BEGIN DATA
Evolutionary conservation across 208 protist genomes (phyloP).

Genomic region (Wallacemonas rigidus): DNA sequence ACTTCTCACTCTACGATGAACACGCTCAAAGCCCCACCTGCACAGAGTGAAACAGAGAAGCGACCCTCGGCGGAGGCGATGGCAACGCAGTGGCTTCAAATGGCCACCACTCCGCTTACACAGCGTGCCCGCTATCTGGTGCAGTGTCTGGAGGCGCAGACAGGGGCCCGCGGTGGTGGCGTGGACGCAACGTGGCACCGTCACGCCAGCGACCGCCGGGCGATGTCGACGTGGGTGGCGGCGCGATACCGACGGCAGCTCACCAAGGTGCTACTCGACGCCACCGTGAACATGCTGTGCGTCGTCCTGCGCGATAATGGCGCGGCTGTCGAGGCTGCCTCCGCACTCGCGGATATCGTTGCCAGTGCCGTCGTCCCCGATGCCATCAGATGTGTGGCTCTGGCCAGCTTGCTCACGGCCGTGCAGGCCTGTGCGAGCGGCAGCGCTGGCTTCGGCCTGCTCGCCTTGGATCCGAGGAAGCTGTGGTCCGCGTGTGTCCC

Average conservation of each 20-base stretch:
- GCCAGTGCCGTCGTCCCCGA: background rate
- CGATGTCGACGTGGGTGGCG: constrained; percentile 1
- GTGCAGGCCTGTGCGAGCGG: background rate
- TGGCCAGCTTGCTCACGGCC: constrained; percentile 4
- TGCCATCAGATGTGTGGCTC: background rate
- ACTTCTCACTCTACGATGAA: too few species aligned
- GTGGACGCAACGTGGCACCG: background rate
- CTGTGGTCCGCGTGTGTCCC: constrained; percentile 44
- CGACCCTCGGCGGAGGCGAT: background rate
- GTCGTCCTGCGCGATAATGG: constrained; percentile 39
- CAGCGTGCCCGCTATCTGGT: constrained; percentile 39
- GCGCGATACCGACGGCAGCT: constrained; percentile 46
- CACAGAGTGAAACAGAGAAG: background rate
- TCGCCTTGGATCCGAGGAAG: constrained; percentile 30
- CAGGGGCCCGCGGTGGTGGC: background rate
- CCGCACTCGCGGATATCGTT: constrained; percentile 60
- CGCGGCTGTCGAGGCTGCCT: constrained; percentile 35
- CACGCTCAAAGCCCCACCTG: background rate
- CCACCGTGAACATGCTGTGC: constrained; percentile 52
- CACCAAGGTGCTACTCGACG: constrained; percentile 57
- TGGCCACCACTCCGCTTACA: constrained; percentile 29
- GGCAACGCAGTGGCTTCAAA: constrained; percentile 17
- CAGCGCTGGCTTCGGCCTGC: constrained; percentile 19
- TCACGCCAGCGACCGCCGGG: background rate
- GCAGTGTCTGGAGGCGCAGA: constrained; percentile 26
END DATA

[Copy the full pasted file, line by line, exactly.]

Evolutionary conservation across 208 protist genomes (phyloP).

Genomic region (Wallacemonas rigidus): DNA sequence ACTTCTCACTCTACGATGAACACGCTCAAAGCCCCACCTGCACAGAGTGAAACAGAGAAGCGACCCTCGGCGGAGGCGATGGCAACGCAGTGGCTTCAAATGGCCACCACTCCGCTTACACAGCGTGCCCGCTATCTGGTGCAGTGTCTGGAGGCGCAGACAGGGGCCCGCGGTGGTGGCGTGGACGCAACGTGGCACCGTCACGCCAGCGACCGCCGGGCGATGTCGACGTGGGTGGCGGCGCGATACCGACGGCAGCTCACCAAGGTGCTACTCGACGCCACCGTGAACATGCTGTGCGTCGTCCTGCGCGATAATGGCGCGGCTGTCGAGGCTGCCTCCGCACTCGCGGATATCGTTGCCAGTGCCGTCGTCCCCGATGCCATCAGATGTGTGGCTCTGGCCAGCTTGCTCACGGCCGTGCAGGCCTGTGCGAGCGGCAGCGCTGGCTTCGGCCTGCTCGCCTTGGATCCGAGGAAGCTGTGGTCCGCGTGTGTCCC

Average conservation of each 20-base stretch:
- GCCAGTGCCGTCGTCCCCGA: background rate
- CGATGTCGACGTGGGTGGCG: constrained; percentile 1
- GTGCAGGCCTGTGCGAGCGG: background rate
- TGGCCAGCTTGCTCACGGCC: constrained; percentile 4
- TGCCATCAGATGTGTGGCTC: background rate
- ACTTCTCACTCTACGATGAA: too few species aligned
- GTGGACGCAACGTGGCACCG: background rate
- CTGTGGTCCGCGTGTGTCCC: constrained; percentile 44
- CGACCCTCGGCGGAGGCGAT: background rate
- GTCGTCCTGCGCGATAATGG: constrained; percentile 39
- CAGCGTGCCCGCTATCTGGT: constrained; percentile 39
- GCGCGATACCGACGGCAGCT: constrained; percentile 46
- CACAGAGTGAAACAGAGAAG: background rate
- TCGCCTTGGATCCGAGGAAG: constrained; percentile 30
- CAGGGGCCCGCGGTGGTGGC: background rate
- CCGCACTCGCGGATATCGTT: constrained; percentile 60
- CGCGGCTGTCGAGGCTGCCT: constrained; percentile 35
- CACGCTCAAAGCCCCACCTG: background rate
- CCACCGTGAACATGCTGTGC: constrained; percentile 52
- CACCAAGGTGCTACTCGACG: constrained; percentile 57
- TGGCCACCACTCCGCTTACA: constrained; percentile 29
- GGCAACGCAGTGGCTTCAAA: constrained; percentile 17
- CAGCGCTGGCTTCGGCCTGC: constrained; percentile 19
- TCACGCCAGCGACCGCCGGG: background rate
- GCAGTGTCTGGAGGCGCAGA: constrained; percentile 26